For example, what should we conclude if we found that 30% of subjects respond “True” to the question “True or False: Changes to the health care system enacted by Congress and the Obama administration created ‘death panels’ which have the authority to determine whether or not a gravely ill or injured person should receive health care?” It might be that 30% did not know how to respond to the question and so used the agreeable response “True” as a default, that 30% truly believe that the Obama administration created death panels, or that it is one of the many combinations of the two types that sum to 30%. Acquiescence bias poses a fundamental threat to inference about political conspiracies and factual beliefs about politics.

2 Measuring Acquiescence Bias in Studies of Conspiracies, Rumors, and Facts

In this section, we provide a broad overview of our data and initial results before presenting details on different elicitation methods, studies, and sample populations.

To understand the extent of acquiescence bias in studies of conspiracies, rumors, and facts, we fielded six surveys in China and the United States eliciting subject beliefs about political conspiracies and politically relevant facts. Details of all surveys are in Section B of the Supplementary Material.

We asked three types of questions: (1) questions fielded by other scholars on conspiracies and beliefs in rumors, (2) questions fielded by other scholars on beliefs in political facts, and (3) questions of interest to our own substantive research agendas on factual beliefs and political learning in which we elicited probabilistic beliefs (e.g., Hill Reference Hill2017). In total, we asked 53 questions across the six surveys. All surveys included at least one attention check, and data were not collected and/or not analyzed for respondents who failed these checks.Footnote 5 We present results on conspiratorial beliefs in the main text and on misperceptions and political facts in the Supplementary Material.

We fielded two versions of each question. First, we fielded the version as written by the original study, we call this version “positive-keyed.” Second, we fielded an alternative version that was the negative of the original question so that the agreeable response had the opposite meaning (“negative-keyed”). For example, Allcott and Gentzkow (Reference Allcott and Gentzkow2017) asked a nationally representative sample after the 2016 election “At the time of the 2016 election, would your best guess have been that this statement was true?”:

Pope Francis endorsed Donald Trump.

The response options were “Yes, true,” “Not sure,” or “No, false.” We randomized whether our respondents received the original version or the alternative version:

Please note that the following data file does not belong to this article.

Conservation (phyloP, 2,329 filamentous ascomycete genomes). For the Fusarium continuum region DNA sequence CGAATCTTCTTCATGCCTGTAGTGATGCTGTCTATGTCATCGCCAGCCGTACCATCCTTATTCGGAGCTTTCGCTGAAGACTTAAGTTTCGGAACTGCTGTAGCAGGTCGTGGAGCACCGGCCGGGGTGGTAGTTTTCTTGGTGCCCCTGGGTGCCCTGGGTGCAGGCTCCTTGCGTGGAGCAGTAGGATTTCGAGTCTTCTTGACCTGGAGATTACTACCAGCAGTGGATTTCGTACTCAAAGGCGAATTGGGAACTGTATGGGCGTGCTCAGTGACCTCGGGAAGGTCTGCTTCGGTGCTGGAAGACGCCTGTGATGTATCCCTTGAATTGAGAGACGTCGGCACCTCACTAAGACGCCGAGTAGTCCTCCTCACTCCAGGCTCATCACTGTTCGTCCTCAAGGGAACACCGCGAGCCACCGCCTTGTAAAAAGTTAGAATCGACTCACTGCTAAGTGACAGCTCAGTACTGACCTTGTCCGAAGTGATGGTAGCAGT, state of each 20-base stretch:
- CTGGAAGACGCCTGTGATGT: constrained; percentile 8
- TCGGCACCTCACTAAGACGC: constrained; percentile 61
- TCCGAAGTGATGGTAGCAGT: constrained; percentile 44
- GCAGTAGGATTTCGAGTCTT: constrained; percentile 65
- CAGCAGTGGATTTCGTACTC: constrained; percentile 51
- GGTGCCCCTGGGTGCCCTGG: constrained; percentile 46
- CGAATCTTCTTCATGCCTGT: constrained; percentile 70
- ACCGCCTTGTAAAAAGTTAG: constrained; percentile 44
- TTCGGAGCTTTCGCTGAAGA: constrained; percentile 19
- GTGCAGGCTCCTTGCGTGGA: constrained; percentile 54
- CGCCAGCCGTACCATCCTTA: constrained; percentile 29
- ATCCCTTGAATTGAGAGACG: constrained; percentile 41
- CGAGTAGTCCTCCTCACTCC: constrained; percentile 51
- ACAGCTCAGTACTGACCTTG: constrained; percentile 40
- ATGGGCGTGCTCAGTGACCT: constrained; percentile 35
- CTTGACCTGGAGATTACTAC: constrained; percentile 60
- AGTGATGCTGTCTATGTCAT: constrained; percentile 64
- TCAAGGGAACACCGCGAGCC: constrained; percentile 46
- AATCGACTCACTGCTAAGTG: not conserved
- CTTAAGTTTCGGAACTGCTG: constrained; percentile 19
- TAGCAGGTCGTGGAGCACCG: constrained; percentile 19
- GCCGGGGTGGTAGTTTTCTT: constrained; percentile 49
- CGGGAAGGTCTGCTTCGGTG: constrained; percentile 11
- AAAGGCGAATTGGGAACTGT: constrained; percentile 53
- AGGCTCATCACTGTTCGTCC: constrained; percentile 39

Pope Francis DID NOT endorse Donald Trump.

It is important to note that positive-keyed does not mean the content of the statement or conspiracy theory is positive, but rather that the agreeable response option aligns with the original version of the question. In other words, some positive-keyed questions include a “NOT” phrase, and some negative-keyed questions do not. For example, the positive-keyed question of the conspiracy theory surrounding Barack Obama’s birth certificate is phrased, “President Barack Obama was not really born in the United States and does not have an authentic Hawaiian birth certificate,” because this was the original version of the question; whereas the negative-keyed version is phrased, “President Barack Obama was born in the United States and has an authentic Hawaiian birth certificate.”

Randomization occurred at the subject-question level, so each subject received a mix of positive-keyed and negative-keyed questions. Creating a negated version of each item was not always trivial. In the Supplementary Material, we limit analysis to unambiguous negations without consequence to substantive conclusions. We present question wordings in Tables A1–A4 in the Supplementary Material.

For each question with an Agree/Disagree, True/False, or Yes/No response, we calculated the proportion of subjects agreeing with the positive-keyed statement—the original version of the conspiracy theory, rumor, or fact. For ease of comparison, we recode the negated question so that responses have the same target belief as the original, an endorsement of the statement presented in the positive-keyed version. We then code “don’t know” and “not sure” responses as not agreeing. To make this concrete, suppose that a statement had three response options: True, False, and Don’t Know. We code as agreement either answering True to the positive-keyed version or False to the negative-keyed version. In each case, Don’t Know is pooled with disagreement.Footnote 6